The corporatist left is scheming to control the flow of money and cut off funding to business activities that may be contributing to the climate emergency
It is hard to imagine the global policy environment around climate change can get any wonkier through 2020 than it has been through 2019.
The Oxford Dictionary declared the two-word slogan “climate emergency” to be the 2019 Word of the Year, although that was before the crash-and-burnout of the 25th United Nations’ intergovernmental Conference of the Parties (COP25) in Madrid. It’s a climate emergency, but let’s put the whole thing off until COP26 next November in Glasgow.
Propelled by Greta Thunberg, who attempts to live without consuming energy, the 2019 extremist policy options range from $250-a-tonne carbon levies to new climate taxes on ice cream, restaurant dining, meat and alcohol.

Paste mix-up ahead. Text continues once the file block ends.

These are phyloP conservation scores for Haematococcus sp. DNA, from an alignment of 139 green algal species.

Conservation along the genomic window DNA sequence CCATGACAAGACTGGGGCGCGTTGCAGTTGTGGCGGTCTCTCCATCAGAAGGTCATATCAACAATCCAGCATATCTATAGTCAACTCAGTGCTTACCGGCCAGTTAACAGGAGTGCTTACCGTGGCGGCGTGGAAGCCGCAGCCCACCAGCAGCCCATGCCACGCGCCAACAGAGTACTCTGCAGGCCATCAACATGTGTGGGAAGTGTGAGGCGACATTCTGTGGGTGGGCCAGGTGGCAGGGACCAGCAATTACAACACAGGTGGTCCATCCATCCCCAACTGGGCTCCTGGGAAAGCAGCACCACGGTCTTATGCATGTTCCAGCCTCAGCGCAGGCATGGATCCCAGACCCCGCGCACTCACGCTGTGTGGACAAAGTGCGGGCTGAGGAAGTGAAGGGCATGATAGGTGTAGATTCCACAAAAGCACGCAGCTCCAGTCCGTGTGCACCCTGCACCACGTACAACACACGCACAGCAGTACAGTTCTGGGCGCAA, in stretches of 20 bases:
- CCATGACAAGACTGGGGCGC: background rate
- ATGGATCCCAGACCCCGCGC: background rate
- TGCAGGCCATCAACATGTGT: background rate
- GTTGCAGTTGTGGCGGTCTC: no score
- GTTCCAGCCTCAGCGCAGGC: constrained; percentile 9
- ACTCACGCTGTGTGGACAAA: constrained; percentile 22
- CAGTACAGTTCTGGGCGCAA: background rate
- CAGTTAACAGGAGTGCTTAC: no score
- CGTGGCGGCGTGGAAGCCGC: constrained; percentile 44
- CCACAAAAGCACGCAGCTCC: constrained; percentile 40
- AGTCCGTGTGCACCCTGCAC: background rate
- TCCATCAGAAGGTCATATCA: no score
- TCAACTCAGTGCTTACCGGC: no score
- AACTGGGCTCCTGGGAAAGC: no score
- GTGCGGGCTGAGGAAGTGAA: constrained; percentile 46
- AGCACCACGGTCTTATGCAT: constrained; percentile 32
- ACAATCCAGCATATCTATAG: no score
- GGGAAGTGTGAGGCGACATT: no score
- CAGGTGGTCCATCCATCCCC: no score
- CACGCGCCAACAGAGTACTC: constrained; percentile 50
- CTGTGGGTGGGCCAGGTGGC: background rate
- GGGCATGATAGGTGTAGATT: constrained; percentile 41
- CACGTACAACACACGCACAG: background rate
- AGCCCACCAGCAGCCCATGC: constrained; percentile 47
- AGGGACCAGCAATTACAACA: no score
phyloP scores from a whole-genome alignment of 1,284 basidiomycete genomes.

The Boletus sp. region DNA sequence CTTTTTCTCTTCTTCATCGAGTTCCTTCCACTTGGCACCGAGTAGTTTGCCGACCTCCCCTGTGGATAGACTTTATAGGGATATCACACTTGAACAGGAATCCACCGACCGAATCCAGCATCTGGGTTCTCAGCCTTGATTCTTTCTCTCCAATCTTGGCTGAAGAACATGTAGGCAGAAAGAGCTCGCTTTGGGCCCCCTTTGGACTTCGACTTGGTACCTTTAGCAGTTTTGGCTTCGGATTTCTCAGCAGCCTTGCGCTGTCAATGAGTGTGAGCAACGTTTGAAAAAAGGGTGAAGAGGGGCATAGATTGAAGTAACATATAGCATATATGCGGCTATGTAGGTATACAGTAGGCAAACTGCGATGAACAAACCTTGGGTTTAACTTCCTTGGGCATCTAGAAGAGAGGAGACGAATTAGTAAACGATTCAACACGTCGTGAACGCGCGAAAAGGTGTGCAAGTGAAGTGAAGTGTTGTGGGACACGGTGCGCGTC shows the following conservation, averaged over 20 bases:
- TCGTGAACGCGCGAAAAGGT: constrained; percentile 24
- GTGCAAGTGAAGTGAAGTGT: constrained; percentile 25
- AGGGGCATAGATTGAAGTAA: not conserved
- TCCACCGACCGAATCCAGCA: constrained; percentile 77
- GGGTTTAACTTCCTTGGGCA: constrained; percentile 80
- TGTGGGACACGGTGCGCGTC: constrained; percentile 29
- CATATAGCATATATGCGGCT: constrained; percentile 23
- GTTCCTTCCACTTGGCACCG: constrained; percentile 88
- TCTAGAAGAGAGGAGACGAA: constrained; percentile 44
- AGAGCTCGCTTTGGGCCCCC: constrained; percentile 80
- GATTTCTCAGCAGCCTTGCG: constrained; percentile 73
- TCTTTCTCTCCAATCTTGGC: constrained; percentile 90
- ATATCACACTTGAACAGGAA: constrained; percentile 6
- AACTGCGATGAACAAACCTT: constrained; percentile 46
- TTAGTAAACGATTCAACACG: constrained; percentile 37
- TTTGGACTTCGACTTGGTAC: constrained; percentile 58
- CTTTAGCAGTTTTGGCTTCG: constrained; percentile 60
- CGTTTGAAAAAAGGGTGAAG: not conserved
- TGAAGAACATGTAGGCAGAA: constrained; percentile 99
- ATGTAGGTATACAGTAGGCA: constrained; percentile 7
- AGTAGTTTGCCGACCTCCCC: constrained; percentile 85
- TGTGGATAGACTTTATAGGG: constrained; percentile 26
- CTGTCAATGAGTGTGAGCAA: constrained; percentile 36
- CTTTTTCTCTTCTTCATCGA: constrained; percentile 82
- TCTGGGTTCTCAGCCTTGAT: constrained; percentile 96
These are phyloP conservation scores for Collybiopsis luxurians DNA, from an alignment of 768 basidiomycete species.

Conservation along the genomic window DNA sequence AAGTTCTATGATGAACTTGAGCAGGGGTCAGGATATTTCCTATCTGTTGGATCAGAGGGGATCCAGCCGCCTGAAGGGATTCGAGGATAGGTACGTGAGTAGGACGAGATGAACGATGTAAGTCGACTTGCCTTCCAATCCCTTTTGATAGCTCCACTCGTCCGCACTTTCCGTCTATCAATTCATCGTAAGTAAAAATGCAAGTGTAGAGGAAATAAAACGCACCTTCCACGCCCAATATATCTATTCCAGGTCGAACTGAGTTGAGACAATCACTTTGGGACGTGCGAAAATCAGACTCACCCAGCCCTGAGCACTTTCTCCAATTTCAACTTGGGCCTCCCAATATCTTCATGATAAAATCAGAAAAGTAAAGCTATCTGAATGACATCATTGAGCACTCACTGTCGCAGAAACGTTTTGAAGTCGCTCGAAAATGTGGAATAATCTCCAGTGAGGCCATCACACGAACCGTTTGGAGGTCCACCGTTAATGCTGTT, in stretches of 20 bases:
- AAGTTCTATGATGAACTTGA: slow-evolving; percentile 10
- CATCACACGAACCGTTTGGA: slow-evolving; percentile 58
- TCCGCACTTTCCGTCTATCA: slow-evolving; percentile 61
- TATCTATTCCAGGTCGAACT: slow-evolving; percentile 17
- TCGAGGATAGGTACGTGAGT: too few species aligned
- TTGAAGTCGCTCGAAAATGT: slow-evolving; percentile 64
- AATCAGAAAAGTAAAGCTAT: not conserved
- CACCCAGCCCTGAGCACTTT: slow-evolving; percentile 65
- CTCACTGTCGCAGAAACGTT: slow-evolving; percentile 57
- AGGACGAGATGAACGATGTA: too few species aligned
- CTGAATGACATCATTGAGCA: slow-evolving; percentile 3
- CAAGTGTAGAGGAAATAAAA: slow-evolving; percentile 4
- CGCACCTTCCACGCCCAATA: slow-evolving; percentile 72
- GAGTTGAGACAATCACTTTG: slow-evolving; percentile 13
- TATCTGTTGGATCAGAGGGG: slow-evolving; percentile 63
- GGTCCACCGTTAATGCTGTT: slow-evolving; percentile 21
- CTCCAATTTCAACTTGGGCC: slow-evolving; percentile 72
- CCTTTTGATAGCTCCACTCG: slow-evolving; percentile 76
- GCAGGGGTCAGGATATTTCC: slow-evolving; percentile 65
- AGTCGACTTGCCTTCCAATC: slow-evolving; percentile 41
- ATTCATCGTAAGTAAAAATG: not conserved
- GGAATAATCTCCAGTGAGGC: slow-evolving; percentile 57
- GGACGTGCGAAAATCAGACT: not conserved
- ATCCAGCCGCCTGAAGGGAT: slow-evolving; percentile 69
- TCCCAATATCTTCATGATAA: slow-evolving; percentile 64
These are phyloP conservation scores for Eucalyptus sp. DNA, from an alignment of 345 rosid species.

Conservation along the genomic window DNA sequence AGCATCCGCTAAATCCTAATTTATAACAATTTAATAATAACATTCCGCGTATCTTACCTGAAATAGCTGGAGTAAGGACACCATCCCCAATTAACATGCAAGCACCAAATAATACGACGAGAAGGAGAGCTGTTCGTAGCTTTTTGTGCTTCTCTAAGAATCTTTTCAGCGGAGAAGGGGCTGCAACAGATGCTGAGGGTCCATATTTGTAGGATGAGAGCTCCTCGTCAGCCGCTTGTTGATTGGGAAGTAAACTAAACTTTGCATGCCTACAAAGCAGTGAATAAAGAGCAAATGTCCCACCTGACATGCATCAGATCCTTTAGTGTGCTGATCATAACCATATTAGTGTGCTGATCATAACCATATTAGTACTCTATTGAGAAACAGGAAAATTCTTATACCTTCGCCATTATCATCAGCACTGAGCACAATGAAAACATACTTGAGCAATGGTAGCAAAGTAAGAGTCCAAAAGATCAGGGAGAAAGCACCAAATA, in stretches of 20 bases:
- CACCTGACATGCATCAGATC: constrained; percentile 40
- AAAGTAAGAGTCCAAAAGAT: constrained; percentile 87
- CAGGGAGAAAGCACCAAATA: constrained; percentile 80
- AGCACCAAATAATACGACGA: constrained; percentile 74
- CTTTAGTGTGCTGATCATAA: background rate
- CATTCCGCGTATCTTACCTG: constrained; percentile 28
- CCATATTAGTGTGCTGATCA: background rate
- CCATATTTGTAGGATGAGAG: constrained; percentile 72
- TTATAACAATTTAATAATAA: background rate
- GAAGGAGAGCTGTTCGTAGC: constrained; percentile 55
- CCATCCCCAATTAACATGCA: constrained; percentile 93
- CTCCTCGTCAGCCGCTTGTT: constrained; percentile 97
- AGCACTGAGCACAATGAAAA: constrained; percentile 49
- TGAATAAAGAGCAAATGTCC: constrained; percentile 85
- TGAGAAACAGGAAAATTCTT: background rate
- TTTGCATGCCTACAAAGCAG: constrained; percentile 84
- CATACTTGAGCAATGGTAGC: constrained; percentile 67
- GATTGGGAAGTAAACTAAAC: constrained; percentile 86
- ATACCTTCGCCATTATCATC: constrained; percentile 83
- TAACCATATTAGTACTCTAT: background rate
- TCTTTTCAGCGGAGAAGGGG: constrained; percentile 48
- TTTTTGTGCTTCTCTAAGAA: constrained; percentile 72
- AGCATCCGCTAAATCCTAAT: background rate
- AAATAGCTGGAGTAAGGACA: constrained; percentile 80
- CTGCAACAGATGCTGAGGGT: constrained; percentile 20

“Might taxing ice cream help reduce greenhouse gas emissions?,” said a Globe and Mail column headline this week. The food tax idea is a bit of a retreat from an earlier Globe opinion piece that described climate change as a war that required such wartime measures as national rationing.
The idea of using rationing — depriving consumers of their right to consume via taxes or other war measures — has been around for a couple of decades in radical enclaves frequented by such eco-activists as Britain’s George Monbiot and Canada’s Naomi Klein. At Canada’s Socialist Project, a total wartime takeover of the economy to avoid global warming is seen as essential.